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pone.0131216.g007: Working model for plasmin-mediated clearance of dead cells.Injury to a live cell results in necrosis and widespread aggregation of intracellular proteins via the phenomenon of Nucleocytoplasmic Coagulation (NCC) [7] (in red). Plasma membrane breakdown allows NCC-protein aggregates to bind t-PA and plasminogen and facilitate in situ plasmin formation [8]. Plasmin then proteolytically degrades NCC-aggregated proteins. In addition, an immature dendritic cell comes into physical contact with the necrotic cell. Plasmin directly activates dendritic cells which transduce an immunomodulatory signal to dendritic cells that instructs immunologically discrete clearance by increasing phagocytic capacity, increasing TGF-β expression, maintaining an immature phenotype, and preventing migration to draining lymph nodes. The plasmin-stimulated dendritic cell, because of its immature status and because of high TGF-β levels is unable to effectively trigger lymphocyte proliferation and adaptive immunity.

Mentions: We have previously shown that t-PA-mediated plasmin generation participates in the degradation of dead cells from injured tissues [7,8]. As the removal of dead cells is classically linked to innate immune response [2], we considered whether plasmin also enhances the clearance of dead cells by modulating the phagocytic function of dendritic cells. Our investigation establishes the proof-of-concept that plasmin not only promotes the phagocytic capacity of dendritic cells, but it does so in a manner that avoids dendritic cell maturation and T cell stimulatory activity. Our observations complement the findings that plasmin modulates macrophage function by increasing efferocytosis [16,31] and uptake of aggregated low-density lipoprotein [32]. Fig 7 outlines our working model for how plasmin influences both the phagocytic and non-phagocytic arms of dead cell removal.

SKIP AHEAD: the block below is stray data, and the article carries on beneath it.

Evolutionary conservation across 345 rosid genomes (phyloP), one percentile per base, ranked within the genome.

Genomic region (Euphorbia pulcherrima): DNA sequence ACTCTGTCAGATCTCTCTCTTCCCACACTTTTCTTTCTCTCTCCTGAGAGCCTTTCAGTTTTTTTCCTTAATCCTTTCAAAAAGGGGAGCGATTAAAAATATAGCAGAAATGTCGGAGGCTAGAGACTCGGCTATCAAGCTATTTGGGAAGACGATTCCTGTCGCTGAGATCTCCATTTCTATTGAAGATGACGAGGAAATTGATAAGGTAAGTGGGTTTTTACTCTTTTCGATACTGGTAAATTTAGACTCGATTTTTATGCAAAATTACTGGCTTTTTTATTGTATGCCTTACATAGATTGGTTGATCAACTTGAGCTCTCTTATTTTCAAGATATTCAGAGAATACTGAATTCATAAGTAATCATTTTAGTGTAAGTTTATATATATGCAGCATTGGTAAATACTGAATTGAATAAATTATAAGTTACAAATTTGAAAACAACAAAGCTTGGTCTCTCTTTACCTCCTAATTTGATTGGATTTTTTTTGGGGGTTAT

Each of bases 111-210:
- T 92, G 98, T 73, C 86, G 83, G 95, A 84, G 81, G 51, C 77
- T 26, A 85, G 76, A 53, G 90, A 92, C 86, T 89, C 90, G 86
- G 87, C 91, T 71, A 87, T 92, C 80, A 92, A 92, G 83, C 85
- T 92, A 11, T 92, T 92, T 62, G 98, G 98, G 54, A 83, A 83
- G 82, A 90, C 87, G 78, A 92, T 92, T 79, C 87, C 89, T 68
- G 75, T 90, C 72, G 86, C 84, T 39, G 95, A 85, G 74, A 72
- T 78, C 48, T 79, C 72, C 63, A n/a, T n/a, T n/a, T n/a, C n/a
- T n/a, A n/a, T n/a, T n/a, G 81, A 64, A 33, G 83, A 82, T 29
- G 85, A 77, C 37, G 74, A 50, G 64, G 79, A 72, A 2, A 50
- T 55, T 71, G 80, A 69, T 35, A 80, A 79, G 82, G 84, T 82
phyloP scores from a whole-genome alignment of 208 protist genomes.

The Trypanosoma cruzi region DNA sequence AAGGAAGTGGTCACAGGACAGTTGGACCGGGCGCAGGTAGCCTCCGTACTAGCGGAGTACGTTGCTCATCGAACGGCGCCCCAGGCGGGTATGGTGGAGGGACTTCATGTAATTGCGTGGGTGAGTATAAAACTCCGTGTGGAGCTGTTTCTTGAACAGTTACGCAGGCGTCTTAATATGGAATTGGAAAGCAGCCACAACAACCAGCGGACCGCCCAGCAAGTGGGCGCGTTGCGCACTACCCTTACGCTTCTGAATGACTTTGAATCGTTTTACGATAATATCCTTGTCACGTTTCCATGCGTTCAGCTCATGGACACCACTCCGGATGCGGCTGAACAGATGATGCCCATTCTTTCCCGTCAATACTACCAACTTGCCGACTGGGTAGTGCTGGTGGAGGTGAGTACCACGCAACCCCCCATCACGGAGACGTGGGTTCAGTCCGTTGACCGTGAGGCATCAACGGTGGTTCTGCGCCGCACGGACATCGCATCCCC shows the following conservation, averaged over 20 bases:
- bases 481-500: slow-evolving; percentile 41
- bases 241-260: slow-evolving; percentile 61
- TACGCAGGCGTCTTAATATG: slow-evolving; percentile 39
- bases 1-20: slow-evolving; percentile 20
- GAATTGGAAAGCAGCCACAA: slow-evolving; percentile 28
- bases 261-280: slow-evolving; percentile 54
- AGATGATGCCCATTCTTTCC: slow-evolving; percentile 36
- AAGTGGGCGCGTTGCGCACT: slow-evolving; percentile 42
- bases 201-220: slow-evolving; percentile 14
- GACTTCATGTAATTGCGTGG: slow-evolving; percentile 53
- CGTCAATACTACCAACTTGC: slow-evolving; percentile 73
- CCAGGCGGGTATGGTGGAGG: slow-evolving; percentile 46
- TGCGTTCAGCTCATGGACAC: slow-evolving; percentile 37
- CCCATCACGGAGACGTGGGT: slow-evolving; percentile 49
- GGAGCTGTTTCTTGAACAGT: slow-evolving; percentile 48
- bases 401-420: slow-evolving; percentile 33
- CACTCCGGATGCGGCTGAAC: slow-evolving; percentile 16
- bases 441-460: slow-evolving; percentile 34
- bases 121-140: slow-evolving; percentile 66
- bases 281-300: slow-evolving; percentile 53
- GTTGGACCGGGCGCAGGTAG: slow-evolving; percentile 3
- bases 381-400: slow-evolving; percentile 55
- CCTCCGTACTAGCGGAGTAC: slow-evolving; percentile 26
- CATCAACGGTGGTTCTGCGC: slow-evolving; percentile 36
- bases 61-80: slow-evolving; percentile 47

Dendritic Cell-Mediated Phagocytosis but Not Immune Activation Is Enhanced by Plasmin.

Borg RJ, Samson AL, Au AE, Scholzen A, Fuchsberger M, Kong YY, Freeman R, Mifsud NA, Plebanski M, Medcalf RL - PLoS ONE (2015)

Working model for plasmin-mediated clearance of dead cells.Injury to a live cell results in necrosis and widespread aggregation of intracellular proteins via the phenomenon of Nucleocytoplasmic Coagulation (NCC) [7] (in red). Plasma membrane breakdown allows NCC-protein aggregates to bind t-PA and plasminogen and facilitate in situ plasmin formation [8]. Plasmin then proteolytically degrades NCC-aggregated proteins. In addition, an immature dendritic cell comes into physical contact with the necrotic cell. Plasmin directly activates dendritic cells which transduce an immunomodulatory signal to dendritic cells that instructs immunologically discrete clearance by increasing phagocytic capacity, increasing TGF-β expression, maintaining an immature phenotype, and preventing migration to draining lymph nodes. The plasmin-stimulated dendritic cell, because of its immature status and because of high TGF-β levels is unable to effectively trigger lymphocyte proliferation and adaptive immunity.
© Copyright Policy
Related In: Results  -  Collection

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Show All Figures
getmorefigures.php?uid=PMC4488505&req=5